We need to talk about social work and how the Labour Party can help

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Today is World Social Work Day, although you probably wouldn’t know it unless you’re a social worker yourself. Why should the Labour movement care? Because social work is at the heart of creating a fairer society.

Take the vulnerable children and young people that social workers are called upon to support. Young people who have been in care face many disadvantages compared to their peers. They are five times more likely to be convicted of a criminal offence, face higher risks of homelessness and unemployment and just 12 per cent go to university.

But great social work can transform the life chances for these young people so they can achieve their full potential. The same goes for those other people who are supported by social workers across the profession, whether that’s older people, refugees and asylum seekers, or those suffering from mental health problems. It is social workers who are there to help the most vulnerable people.

Despite this invaluable contribution, there has been no focus on social work or mention of World Social Work Day from the Labour Party today. The party has made positive noises about social work and social care more generally: last year’s manifesto pledged to invest £8bn in adult social care, extend Staying Put (allowing young people to stay in foster care until they are 21) and increase spending on children’s mental health services. These are all steps in the right direction. However, the labour movement must do more and get behind the social work profession in the same way that we do education or nursing.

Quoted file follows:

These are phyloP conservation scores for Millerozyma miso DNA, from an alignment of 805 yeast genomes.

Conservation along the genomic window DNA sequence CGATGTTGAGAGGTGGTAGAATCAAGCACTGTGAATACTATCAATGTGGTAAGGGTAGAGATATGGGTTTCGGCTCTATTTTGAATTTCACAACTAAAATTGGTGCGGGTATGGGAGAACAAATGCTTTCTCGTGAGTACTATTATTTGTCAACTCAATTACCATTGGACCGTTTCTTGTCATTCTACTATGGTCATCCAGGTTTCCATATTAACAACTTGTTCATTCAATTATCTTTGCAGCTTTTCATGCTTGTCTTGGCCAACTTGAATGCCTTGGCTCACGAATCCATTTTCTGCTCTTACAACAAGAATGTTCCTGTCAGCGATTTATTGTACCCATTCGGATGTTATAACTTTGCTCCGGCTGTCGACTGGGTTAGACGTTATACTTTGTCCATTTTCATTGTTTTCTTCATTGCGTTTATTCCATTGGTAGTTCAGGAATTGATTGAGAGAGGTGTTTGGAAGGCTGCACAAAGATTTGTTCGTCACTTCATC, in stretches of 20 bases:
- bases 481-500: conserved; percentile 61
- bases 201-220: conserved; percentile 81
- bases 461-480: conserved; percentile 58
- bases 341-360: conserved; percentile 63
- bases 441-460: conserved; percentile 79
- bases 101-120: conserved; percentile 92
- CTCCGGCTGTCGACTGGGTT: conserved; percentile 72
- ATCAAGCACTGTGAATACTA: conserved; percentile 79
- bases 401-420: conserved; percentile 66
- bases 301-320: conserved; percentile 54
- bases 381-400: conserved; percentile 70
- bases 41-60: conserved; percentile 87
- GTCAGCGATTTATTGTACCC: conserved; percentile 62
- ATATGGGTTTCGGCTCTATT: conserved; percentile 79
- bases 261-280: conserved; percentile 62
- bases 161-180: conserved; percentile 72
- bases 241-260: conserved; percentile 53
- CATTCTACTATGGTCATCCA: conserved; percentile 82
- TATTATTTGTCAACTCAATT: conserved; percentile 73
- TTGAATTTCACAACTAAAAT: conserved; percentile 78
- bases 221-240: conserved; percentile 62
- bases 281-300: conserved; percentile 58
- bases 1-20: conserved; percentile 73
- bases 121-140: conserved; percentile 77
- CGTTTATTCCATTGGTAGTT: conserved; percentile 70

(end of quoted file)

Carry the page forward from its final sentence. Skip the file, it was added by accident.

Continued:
It is great to have former social workers in parliament such as Emma Lewell-Buck MP, shadow minister for children and families, and Steve McCabe MP. Lewell-Buck is working hard to raise the status and advocate for the profession, and will be speaking at an event organised by the British Association of Social Workers today. But we need more MPs, Labour councillors and activists to recognise the great work of social workers.

Why now? The numbers of those who require social work support continue to rise. The latest figures from the Local Government Association revealed that a child was referred to local authority children’s services every 49 seconds last year. Similarly, the numbers of those suffering from mental health problems continue to grow.

Social workers must have the necessary resources to do their jobs to the best of their ability, and transform lives for the most vulnerable in society. Set against the continued challenges faced by local authorities suffering under austerity, the labour movement must actively advocate for the profession now more than ever. World Social Work Day would be a good time to start.

Aurora Horwood is a Labour member and works for a charity.

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